Turning our boozers into Assets of Community Value
Running between the thundering thoroughfares of Theobalds Rd to the North and High Holborn to the South, Red Lion Street takes its name from the historic nearby Square, which dates way back to 1684.
A popular offbeat dining strip with in-the-know members of the legal profession, (who’ve worked – and eaten – in this corner of Camden for many hundreds of years), inquisitive food adventurers are richly rewarded for stepping off the main drag here, too.
A cluster of fiery regional Chinese specialists sit alongside Thai, Malay, Korean and assorted other national cuisines and fusions, presenting a small local street that’s big on bold, truly global flavours.
While nearby Lambs Conduit Street draws media-friendly name recognition for the likes of Nobel Rot and Honey & Co., Red Lion Street has been quietly pulling in those in search of hard-to-find Jiangnanese, Uyghur or Xi’an style dishes.
With some sketchy-on-the-detail menus up in the windows, it might feel a touch intimidating to a first-timer, so our Secret Feasts guide to the highlights should really help.
If you’re starting at the Holborn end, Sawadika proudly claims to be the most authentic Thai restaurant in the capital, and whether you end up agreeing with them or not, the fresh flavours of lemongrass, coconut milk and lime shine through everything on the menu, from crispy whole seabass to the signature dark and rich Massaman lamb curry.
Mr Wong (main image above) is a diminutive corner shop with a few counter seats plus a chiller cabinet full of ingredients that offer you the chance to build your own malatang. It’s a small pot of ‘numbing’ eight-hour slow-cooked bone broth, infused with Sichuan pepper and dried chillis that pack the required punch. The price depends on the weight of your selection from the meats, fish and veg items each day.
Venture upstairs and you’ll find Kwafood Deep Fried Skewer. Though the almost clandestine side entrance might not give it away, this is actually a franchise from a chain totalling over 1000 restaurants across China, Australia and the USA – It’s only available in the UK right here on Red Lion St, though. The principle is the same as the malatang pots, in that you grab a heap of any uncooked skewers that take your fancy – ranging from crunchy lotus root or sweetcorn to more heavy-going duck tongue or pork intestine – and hand them over to be deep fried, generously seasoned and served to you in a bag.
Shujie Hotpot is similarly the only London outpost of this famous Sichuan province operator, and the experience is very much akin to the one you’d get in China. The menu’s bountiful selection of meats, seafood and veg is squarely aimed at Chinese Londoners, but fans of hotpot-style communal dining also flock here. Plates of your selected ingredients emerge ready to be self-dunked in the simmering broths.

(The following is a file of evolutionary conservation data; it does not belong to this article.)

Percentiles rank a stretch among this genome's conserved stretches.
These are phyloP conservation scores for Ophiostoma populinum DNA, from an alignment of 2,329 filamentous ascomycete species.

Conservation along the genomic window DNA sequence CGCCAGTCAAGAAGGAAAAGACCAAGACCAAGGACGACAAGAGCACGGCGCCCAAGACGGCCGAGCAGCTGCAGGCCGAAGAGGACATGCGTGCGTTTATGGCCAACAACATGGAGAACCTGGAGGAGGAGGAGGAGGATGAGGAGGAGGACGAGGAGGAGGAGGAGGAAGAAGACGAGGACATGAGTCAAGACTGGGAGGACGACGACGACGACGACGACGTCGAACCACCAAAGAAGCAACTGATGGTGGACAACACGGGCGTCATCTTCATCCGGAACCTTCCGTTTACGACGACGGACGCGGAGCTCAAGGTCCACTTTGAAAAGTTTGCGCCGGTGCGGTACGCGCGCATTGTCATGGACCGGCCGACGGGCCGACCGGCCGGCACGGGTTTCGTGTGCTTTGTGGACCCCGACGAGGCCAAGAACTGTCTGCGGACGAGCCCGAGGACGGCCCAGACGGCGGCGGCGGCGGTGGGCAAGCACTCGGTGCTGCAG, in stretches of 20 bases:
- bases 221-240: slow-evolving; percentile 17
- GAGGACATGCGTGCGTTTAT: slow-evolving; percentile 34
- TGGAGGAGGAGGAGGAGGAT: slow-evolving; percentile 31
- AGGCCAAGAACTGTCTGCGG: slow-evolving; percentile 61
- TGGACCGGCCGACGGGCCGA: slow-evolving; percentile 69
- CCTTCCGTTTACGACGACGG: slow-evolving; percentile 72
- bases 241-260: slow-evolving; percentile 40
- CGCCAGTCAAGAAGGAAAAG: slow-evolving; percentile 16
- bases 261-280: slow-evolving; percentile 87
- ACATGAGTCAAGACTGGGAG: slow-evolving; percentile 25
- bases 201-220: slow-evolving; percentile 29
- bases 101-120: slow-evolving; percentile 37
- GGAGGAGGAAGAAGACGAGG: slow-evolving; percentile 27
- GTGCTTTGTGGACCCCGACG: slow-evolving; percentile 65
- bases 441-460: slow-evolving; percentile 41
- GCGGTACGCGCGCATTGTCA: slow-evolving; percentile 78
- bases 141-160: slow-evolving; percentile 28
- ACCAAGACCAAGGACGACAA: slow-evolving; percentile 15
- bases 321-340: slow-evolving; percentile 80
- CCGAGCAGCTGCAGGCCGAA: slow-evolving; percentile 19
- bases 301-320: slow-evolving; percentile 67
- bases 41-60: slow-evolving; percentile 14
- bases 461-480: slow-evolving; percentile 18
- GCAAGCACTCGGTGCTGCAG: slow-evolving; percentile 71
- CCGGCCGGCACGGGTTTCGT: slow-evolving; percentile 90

Further up, the simply-named He is an atmospheric and elegantly minimalist space, dedicated to the slightly sweeter Huaiyang regional Chinese cuisine, and makes for an inventive date night spot. The Bull Steak Expert opposite centres around premium Argentine beef, with serious cuts of rump, ribeye, sirloin and filet seared by their master grillers.
1 + 1 Rougamo is a canteen-style place serving dishes from China’s northwestern Xian region. It’s very popular with the local student community who come for the no frills streetfood buns stuffed with pork, beef or duck, plus hot and sour bowls of handmade noodles. You may be familiar with Eat Tokyo, who have a handful of branches across London. They offer fresh sushi in an authentically cosy restaurant space. Our advice is to sit at the counter, where you’re right on top of the chefs at work, skillfully slicing and rolling the market-fresh fish. Their bento and bowls are also decent, too.
Canton Element is the place for bamboo baskets of steamed or grilled dim sum, heart-warming rice congee and the more familiar Cantonese cuisine, with deals running at both lunch and dinner times. They also have two large karaoke lounges here if you seek the full KTV experience. Isolabella is the street’s classic Italian restaurant, spanning favourites from calamari fritti starters to veal escalope mains, with plenty of pastas, risottos and pizzas on the menu too.
DAON offers a vast menu of Korean barbecue items, spicy dakbal fried chicken feet, savoury pancakes and loads of rice bowls, across two floors. Just around the corner on Theobalds Rd, Tarim Uyghur is the place to sample the distinct Uyghur cuisine, where Chinese culinary influences fuse with ethnic and cultural connections to the Turkish. Expect roast spice-heavy fragrant kebabs, fiery noodles, minced lamb-stuffed flaky pastries and huge Uyghur-style spicy chicken plates. Venture just down Eagle Street to find The Bountiful Cow, a family-run pub off the green oasis of Red Lion Square, with a focus on handmade burgers, steaks and heaving charcuterie boards, plus decent beers on tap, of course.
There’s also a thriving lunchtime-only scene on this strip, which caters to a worker crowd who have bounced back fairly strongly around here after Covid, due mainly to the legal professionals. Most exciting is Dapur, a diminutive unit with a daily selection of authentic Malay dishes chalked up daily on the board. Expect classics like beef rendang and nasi lemak, plus more unusual veg sides and stews. When the weather obliges, there’s lots more seating in the sun-dappled Lamb’s Conduit Passage. Zaha Grill does build-your-own bowl and rolls, with colourful salads and flamed meats, while a branch of Maui Poke does Hawaiian-inspired raw fish salad bowls. Zipbap is another Korean comfort food café, with Becks and Kozzy offering caff classics directly opposite each other, and Amigos doing sarnis and salt beef round the corner. Finally, Dibs are experts in Italian flatbread ‘folds’, fresh salads and affordable crisp-base pizza.
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